On February 15, 2003, millions of people across over 600 cities worldwide take to the streets to protest the impending invasion of Iraq. In New York City, approximately 200,000 people gathered in the 25-degree weather to march to the United Nations building, where less than two weeks prior, Secretary of State Colin Powell falsely claimed that Iraq had weapons of mass destruction. In Europe, crowds were even larger: Some three million are said to have demonstrated in Rome and 750,000 in London. Anti-war organizers reported that the worldwide demonstrations collectively formed the largest peace protest since those opposing the Vietnam War.
At the time, a New York Times analyst remarked of the demonstrations: “There may still be two superpowers on the planet: the United States and world public opinion.” Nonetheless, just over one month later, on March 19, 2003, the Bush Administration officially sent U.S. military forces into Iraq. It was the beginning of a nearly decade-long occupation.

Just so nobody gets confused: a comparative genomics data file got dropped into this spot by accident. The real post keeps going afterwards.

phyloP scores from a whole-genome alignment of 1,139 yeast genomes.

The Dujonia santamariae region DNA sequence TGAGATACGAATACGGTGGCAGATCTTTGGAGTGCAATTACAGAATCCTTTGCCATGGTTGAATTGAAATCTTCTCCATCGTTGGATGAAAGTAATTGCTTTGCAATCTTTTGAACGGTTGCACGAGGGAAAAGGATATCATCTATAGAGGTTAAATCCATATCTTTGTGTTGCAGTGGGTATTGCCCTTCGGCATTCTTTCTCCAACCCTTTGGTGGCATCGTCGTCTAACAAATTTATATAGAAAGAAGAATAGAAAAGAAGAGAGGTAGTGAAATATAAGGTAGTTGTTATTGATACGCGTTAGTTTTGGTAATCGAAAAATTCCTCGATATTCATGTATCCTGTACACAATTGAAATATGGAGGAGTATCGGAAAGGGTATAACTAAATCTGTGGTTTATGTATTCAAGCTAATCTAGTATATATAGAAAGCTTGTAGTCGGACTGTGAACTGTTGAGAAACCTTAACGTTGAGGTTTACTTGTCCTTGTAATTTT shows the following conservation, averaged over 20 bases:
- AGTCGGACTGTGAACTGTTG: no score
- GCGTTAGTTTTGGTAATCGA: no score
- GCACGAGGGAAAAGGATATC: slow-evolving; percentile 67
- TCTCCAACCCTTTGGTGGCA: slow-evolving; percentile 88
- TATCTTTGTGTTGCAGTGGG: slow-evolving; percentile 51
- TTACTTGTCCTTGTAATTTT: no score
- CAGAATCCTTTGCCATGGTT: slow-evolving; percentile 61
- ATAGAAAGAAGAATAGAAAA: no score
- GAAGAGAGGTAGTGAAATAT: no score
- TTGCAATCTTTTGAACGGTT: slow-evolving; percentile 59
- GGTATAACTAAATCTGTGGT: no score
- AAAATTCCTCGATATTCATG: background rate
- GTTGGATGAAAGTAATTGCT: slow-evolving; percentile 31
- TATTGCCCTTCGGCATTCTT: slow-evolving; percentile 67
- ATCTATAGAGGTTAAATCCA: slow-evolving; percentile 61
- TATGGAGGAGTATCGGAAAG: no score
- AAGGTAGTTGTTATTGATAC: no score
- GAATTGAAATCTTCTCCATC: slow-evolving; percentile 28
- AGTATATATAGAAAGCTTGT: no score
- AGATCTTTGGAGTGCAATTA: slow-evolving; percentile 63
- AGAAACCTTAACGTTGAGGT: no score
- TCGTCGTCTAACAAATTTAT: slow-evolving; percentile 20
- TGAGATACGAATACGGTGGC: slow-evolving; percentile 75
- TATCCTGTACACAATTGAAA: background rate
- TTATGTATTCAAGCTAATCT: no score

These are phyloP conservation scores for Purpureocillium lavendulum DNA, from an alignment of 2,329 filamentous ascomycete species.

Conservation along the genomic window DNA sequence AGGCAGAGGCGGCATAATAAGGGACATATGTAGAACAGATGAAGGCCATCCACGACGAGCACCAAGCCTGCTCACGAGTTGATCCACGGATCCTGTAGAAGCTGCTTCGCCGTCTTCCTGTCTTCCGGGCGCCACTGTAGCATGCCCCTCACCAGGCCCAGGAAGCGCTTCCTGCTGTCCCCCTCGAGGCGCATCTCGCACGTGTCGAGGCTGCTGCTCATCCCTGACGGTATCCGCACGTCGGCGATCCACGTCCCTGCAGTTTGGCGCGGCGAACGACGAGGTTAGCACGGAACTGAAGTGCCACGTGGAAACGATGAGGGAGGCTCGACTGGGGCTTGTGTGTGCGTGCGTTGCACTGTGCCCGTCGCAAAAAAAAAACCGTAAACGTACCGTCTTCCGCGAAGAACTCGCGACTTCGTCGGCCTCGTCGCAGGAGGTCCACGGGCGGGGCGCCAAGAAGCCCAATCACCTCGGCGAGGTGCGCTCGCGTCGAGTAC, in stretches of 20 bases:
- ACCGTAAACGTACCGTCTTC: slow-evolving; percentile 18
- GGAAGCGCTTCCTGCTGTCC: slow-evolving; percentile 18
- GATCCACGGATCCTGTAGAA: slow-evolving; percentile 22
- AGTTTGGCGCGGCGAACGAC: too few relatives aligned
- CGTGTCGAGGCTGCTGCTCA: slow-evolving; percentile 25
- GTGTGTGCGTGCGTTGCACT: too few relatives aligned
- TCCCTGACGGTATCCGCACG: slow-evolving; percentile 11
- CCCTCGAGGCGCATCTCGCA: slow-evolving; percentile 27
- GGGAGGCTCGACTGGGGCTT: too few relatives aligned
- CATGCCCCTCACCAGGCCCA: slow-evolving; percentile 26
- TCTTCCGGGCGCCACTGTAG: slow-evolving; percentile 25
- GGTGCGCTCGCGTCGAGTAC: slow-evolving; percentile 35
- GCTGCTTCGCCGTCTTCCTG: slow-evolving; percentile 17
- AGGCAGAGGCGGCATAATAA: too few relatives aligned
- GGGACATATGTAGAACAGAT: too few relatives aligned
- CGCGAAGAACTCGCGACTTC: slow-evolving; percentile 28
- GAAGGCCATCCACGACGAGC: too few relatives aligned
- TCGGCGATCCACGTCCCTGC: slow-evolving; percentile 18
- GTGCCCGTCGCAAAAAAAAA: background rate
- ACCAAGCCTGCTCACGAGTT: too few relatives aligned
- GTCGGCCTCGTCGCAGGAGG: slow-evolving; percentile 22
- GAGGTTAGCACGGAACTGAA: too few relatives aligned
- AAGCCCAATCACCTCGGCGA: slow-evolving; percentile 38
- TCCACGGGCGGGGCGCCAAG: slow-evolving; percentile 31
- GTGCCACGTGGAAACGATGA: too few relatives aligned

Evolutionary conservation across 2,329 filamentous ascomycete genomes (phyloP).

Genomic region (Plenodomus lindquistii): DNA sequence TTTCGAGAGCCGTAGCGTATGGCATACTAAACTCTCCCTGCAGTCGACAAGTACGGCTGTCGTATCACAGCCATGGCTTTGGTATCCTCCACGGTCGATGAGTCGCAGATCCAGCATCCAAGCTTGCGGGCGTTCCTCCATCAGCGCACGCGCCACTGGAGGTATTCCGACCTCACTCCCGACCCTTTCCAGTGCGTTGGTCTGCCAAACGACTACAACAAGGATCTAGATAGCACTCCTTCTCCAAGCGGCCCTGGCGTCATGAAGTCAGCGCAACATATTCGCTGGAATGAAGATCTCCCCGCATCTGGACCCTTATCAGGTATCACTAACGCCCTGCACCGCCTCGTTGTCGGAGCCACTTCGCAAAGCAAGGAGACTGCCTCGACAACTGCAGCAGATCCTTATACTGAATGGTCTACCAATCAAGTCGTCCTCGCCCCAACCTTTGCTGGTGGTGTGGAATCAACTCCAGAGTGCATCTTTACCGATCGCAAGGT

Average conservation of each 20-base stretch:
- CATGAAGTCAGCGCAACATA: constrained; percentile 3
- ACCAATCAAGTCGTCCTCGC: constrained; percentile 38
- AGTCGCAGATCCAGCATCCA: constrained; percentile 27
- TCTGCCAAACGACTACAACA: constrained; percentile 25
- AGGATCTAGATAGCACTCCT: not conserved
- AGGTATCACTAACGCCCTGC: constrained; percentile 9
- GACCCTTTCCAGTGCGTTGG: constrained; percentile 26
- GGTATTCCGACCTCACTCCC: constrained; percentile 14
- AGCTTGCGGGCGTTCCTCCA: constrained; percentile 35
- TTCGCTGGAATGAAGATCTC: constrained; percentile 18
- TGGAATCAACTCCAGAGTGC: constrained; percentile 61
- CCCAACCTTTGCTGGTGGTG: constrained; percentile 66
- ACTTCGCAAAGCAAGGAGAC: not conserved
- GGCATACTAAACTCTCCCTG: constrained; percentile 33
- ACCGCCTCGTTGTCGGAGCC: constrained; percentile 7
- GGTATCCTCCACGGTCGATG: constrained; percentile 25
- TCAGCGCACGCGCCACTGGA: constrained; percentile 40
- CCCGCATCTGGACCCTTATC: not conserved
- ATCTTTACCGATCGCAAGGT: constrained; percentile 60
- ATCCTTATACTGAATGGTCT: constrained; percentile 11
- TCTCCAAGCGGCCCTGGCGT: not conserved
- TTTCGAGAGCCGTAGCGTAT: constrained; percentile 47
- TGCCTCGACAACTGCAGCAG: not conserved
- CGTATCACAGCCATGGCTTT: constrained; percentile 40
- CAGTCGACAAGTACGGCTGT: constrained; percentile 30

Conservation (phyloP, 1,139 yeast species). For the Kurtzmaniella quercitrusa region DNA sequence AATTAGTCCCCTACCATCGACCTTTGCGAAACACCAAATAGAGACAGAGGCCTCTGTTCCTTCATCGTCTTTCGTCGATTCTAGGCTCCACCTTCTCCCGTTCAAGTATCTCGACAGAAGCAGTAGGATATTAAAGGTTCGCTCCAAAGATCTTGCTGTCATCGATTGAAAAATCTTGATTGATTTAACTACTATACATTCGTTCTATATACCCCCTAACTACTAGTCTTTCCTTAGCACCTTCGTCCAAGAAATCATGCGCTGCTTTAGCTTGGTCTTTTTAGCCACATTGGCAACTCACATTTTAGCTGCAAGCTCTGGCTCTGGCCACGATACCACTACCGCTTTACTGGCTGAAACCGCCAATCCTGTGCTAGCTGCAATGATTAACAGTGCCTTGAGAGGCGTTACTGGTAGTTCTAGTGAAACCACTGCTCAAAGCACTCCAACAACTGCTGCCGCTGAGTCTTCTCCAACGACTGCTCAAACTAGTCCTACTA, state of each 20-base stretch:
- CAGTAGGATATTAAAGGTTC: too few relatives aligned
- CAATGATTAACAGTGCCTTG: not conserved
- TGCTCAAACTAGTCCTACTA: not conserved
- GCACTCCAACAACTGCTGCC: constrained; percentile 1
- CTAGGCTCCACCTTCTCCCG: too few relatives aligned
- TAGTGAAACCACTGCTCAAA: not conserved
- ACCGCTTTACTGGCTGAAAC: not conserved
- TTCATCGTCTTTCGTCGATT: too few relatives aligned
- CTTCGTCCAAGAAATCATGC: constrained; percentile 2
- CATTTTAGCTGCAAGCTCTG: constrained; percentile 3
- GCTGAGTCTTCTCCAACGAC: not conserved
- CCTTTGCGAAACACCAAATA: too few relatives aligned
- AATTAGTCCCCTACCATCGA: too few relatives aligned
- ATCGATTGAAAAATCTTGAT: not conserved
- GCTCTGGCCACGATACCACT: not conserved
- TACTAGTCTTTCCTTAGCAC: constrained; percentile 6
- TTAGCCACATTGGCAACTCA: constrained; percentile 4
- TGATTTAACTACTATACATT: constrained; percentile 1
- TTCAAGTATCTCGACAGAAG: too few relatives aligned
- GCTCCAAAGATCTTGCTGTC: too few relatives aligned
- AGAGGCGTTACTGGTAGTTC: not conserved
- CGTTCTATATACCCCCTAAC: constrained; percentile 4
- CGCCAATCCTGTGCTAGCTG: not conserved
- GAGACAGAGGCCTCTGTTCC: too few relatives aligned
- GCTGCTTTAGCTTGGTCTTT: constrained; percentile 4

The legacy of the February 15 protests is debated by those involved. The writer, filmmaker and activist Tariq Ali, who spoke at the London protest, reflected a decade later that: “When they couldn’t stop the war, most of them never came out again. There was a sense of frustration but it did not lead anywhere. It was a huge show of anger but that’s about it. It left no lasting legacy in my opinion.”
The Iraq War is said to have cost each U.S. taxpayer $8,000, totaling over $2 trillion for the country as a whole. The Department of Defense places the American death count of the war at 4,431. The estimated death count of Iraqis ranges across studies, with a 2013 assessment placing the toll for the duration of U.S. occupation at approximately half a million who died as a result of war-related causes. Millions more Iraqis were displaced.